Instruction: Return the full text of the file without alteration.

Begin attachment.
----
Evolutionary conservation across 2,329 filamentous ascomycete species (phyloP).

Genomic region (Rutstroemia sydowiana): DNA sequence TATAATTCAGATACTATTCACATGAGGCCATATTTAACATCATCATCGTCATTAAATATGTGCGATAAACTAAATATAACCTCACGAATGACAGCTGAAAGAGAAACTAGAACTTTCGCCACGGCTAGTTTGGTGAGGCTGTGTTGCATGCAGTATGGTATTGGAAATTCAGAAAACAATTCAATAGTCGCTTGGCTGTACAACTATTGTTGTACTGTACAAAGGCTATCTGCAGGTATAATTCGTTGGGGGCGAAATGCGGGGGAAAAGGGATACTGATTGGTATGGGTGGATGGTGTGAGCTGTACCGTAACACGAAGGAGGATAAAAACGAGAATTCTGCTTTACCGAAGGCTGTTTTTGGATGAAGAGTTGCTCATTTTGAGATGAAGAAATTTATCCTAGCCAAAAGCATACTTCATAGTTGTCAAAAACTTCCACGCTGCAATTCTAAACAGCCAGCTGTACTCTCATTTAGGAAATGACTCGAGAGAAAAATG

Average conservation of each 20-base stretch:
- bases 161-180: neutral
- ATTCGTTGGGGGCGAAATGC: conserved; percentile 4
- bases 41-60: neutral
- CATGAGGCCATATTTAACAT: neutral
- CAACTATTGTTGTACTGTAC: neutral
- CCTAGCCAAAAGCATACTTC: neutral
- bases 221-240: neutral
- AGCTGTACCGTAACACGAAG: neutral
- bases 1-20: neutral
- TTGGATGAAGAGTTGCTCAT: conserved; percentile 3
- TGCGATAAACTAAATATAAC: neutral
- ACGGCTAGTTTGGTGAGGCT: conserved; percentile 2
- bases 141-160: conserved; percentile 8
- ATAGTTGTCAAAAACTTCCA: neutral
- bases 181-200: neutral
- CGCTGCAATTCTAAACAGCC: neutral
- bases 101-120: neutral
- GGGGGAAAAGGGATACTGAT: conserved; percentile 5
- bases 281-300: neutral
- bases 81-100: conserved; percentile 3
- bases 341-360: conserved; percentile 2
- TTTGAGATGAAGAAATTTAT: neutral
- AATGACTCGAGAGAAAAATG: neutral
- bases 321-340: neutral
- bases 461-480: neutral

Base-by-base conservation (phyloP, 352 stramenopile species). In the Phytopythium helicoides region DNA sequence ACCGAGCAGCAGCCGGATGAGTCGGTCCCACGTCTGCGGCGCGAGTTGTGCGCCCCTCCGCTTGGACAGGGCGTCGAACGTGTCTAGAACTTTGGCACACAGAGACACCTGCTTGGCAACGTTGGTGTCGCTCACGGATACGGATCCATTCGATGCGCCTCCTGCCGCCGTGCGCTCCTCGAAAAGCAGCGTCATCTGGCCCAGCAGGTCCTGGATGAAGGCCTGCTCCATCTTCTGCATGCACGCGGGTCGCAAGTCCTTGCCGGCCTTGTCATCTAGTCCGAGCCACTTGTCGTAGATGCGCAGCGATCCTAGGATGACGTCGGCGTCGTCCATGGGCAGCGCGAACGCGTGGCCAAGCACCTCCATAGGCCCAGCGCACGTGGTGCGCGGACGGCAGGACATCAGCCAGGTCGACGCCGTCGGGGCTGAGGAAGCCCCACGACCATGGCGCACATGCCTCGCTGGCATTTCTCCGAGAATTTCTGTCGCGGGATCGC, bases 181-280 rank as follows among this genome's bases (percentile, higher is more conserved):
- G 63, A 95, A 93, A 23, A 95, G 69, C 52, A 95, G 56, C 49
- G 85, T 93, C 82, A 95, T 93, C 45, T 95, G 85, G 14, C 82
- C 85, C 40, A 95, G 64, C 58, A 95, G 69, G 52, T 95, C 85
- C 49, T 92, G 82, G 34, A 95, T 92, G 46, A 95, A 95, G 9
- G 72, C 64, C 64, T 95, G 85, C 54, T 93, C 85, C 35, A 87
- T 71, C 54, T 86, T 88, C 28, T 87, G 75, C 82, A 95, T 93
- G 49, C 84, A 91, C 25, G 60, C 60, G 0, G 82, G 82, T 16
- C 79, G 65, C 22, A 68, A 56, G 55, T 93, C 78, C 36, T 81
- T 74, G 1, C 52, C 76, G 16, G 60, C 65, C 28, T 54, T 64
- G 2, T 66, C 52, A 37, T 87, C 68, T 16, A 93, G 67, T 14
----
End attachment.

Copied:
Evolutionary conservation across 2,329 filamentous ascomycete species (phyloP).

Genomic region (Rutstroemia sydowiana): DNA sequence TATAATTCAGATACTATTCACATGAGGCCATATTTAACATCATCATCGTCATTAAATATGTGCGATAAACTAAATATAACCTCACGAATGACAGCTGAAAGAGAAACTAGAACTTTCGCCACGGCTAGTTTGGTGAGGCTGTGTTGCATGCAGTATGGTATTGGAAATTCAGAAAACAATTCAATAGTCGCTTGGCTGTACAACTATTGTTGTACTGTACAAAGGCTATCTGCAGGTATAATTCGTTGGGGGCGAAATGCGGGGGAAAAGGGATACTGATTGGTATGGGTGGATGGTGTGAGCTGTACCGTAACACGAAGGAGGATAAAAACGAGAATTCTGCTTTACCGAAGGCTGTTTTTGGATGAAGAGTTGCTCATTTTGAGATGAAGAAATTTATCCTAGCCAAAAGCATACTTCATAGTTGTCAAAAACTTCCACGCTGCAATTCTAAACAGCCAGCTGTACTCTCATTTAGGAAATGACTCGAGAGAAAAATG

Average conservation of each 20-base stretch:
- bases 161-180: neutral
- ATTCGTTGGGGGCGAAATGC: conserved; percentile 4
- bases 41-60: neutral
- CATGAGGCCATATTTAACAT: neutral
- CAACTATTGTTGTACTGTAC: neutral
- CCTAGCCAAAAGCATACTTC: neutral
- bases 221-240: neutral
- AGCTGTACCGTAACACGAAG: neutral
- bases 1-20: neutral
- TTGGATGAAGAGTTGCTCAT: conserved; percentile 3
- TGCGATAAACTAAATATAAC: neutral
- ACGGCTAGTTTGGTGAGGCT: conserved; percentile 2
- bases 141-160: conserved; percentile 8
- ATAGTTGTCAAAAACTTCCA: neutral
- bases 181-200: neutral
- CGCTGCAATTCTAAACAGCC: neutral
- bases 101-120: neutral
- GGGGGAAAAGGGATACTGAT: conserved; percentile 5
- bases 281-300: neutral
- bases 81-100: conserved; percentile 3
- bases 341-360: conserved; percentile 2
- TTTGAGATGAAGAAATTTAT: neutral
- AATGACTCGAGAGAAAAATG: neutral
- bases 321-340: neutral
- bases 461-480: neutral

Base-by-base conservation (phyloP, 352 stramenopile species). In the Phytopythium helicoides region DNA sequence ACCGAGCAGCAGCCGGATGAGTCGGTCCCACGTCTGCGGCGCGAGTTGTGCGCCCCTCCGCTTGGACAGGGCGTCGAACGTGTCTAGAACTTTGGCACACAGAGACACCTGCTTGGCAACGTTGGTGTCGCTCACGGATACGGATCCATTCGATGCGCCTCCTGCCGCCGTGCGCTCCTCGAAAAGCAGCGTCATCTGGCCCAGCAGGTCCTGGATGAAGGCCTGCTCCATCTTCTGCATGCACGCGGGTCGCAAGTCCTTGCCGGCCTTGTCATCTAGTCCGAGCCACTTGTCGTAGATGCGCAGCGATCCTAGGATGACGTCGGCGTCGTCCATGGGCAGCGCGAACGCGTGGCCAAGCACCTCCATAGGCCCAGCGCACGTGGTGCGCGGACGGCAGGACATCAGCCAGGTCGACGCCGTCGGGGCTGAGGAAGCCCCACGACCATGGCGCACATGCCTCGCTGGCATTTCTCCGAGAATTTCTGTCGCGGGATCGC, bases 181-280 rank as follows among this genome's bases (percentile, higher is more conserved):
- G 63, A 95, A 93, A 23, A 95, G 69, C 52, A 95, G 56, C 49
- G 85, T 93, C 82, A 95, T 93, C 45, T 95, G 85, G 14, C 82
- C 85, C 40, A 95, G 64, C 58, A 95, G 69, G 52, T 95, C 85
- C 49, T 92, G 82, G 34, A 95, T 92, G 46, A 95, A 95, G 9
- G 72, C 64, C 64, T 95, G 85, C 54, T 93, C 85, C 35, A 87
- T 71, C 54, T 86, T 88, C 28, T 87, G 75, C 82, A 95, T 93
- G 49, C 84, A 91, C 25, G 60, C 60, G 0, G 82, G 82, T 16
- C 79, G 65, C 22, A 68, A 56, G 55, T 93, C 78, C 36, T 81
- T 74, G 1, C 52, C 76, G 16, G 60, C 65, C 28, T 54, T 64
- G 2, T 66, C 52, A 37, T 87, C 68, T 16, A 93, G 67, T 14